There are obviously differing views with respect to the benefits of union security agreements. I know that many Members are reviewing legislation that has been introduced and reintroduced by Congressman Bob Goodlatte, H.R. 792, which would repeal the above-mentioned sections of the NLRA and the RLA.

Welcome, Congressman Goodlatte. Thank you for attending our hearing and speaking to us on this issue.

Given the importance of ensuring that our country remains the best and most productive work environment in the world, it is necessary to explore the relevance of older workforce paradigms. Although an examination of union security agreements is certain to raise strong opinion both pro and con, holding a public dialogue on the issue will help us to evaluate our workforce values. For this reason, I look forward to this afternoon's discussion.




Mr. Hoekstra. Mr. Roemer?

Mr. Roemer. Thank you, Mr. Chairman. I ask unanimous consent to provide additional information or testimony relevant to this hearing.

Chairman. Hoekstra. Without objection, so ordered.

Mr. Roemer. I would appreciate it, sir.





Mr. Chairman, I must say that I am deeply disappointed that we are having this hearing this afternoon. The issue of whether we should have a so-called national right to work law has been around for 50 years. It is a subject well understood by most Members. There have been no recent developments that would change anyone's views on this issue, and the chances of this Congress passing such legislation is simply nonexistent.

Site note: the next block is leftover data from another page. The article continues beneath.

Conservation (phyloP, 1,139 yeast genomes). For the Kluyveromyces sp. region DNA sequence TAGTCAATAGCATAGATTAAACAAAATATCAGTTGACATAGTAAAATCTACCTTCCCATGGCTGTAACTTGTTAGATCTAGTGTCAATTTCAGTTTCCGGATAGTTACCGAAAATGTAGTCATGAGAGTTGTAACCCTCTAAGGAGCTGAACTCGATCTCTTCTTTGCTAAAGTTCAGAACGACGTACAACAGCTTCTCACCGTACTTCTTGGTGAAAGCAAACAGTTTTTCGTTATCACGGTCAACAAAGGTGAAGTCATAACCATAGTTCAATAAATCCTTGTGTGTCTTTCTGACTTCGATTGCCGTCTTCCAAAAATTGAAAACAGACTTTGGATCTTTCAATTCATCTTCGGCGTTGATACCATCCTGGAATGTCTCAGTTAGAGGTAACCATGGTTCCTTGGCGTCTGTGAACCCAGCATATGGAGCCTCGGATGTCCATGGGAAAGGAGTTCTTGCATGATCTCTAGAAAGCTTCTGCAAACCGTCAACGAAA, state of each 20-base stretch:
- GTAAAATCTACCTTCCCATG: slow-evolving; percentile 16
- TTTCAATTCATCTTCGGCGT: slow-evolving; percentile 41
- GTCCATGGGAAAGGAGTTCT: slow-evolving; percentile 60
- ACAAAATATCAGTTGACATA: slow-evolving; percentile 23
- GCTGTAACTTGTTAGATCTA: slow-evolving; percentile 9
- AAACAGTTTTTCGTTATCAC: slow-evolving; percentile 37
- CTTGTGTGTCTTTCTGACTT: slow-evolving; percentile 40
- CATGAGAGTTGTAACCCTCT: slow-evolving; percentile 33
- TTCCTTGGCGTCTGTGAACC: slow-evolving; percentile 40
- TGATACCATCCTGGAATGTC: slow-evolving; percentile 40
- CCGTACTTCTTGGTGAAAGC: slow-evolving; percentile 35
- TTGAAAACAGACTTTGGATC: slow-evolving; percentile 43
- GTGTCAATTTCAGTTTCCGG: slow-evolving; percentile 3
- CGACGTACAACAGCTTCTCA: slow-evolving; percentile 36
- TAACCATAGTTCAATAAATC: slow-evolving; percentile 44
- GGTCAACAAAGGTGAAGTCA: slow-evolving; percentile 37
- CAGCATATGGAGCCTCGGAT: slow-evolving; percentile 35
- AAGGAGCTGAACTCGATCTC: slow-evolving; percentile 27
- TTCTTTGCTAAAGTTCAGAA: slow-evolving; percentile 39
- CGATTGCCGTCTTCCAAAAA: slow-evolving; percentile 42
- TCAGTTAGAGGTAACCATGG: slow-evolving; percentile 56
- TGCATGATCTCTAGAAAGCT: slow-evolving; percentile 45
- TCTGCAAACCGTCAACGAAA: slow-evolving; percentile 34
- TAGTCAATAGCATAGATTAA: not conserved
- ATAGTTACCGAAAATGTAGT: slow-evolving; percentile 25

A so-called right to work law gives no meaningful rights to workers other than the right to work for lower wages. What it does do is determine the ability of working people to improve their working conditions and wages through the collective bargaining process.

What Harry Truman said almost 50 years ago is true today, and I will quote from what he said. "You will find some people saying that they are for the so-called right to work law, but they also believe in unions. This is absurd," Truman said. "It is like saying you are for motherhood but against children."

Well, Mr. Chairman, I would like to believe I am a supporter of both motherhood and children, and I know that I support both unions and collective bargaining.

Some people complain that in Washington it is just one bad idea after another. This seems to be more of a case of history repeating the same bad idea over and over and over again.


Mr. Chairman, in an effort to be brief, and to bring an end to this hearing, I will yield back the balance of my time.

Chairman. Hoekstra. Thank you for your comments.

Before I introduce our witnesses, let me remind everyone that they have been invited to speak before the Subcommittee for approximately five minutes. As I mentioned earlier, each of our panelists may submit additional copy or information for the record, as they see fit.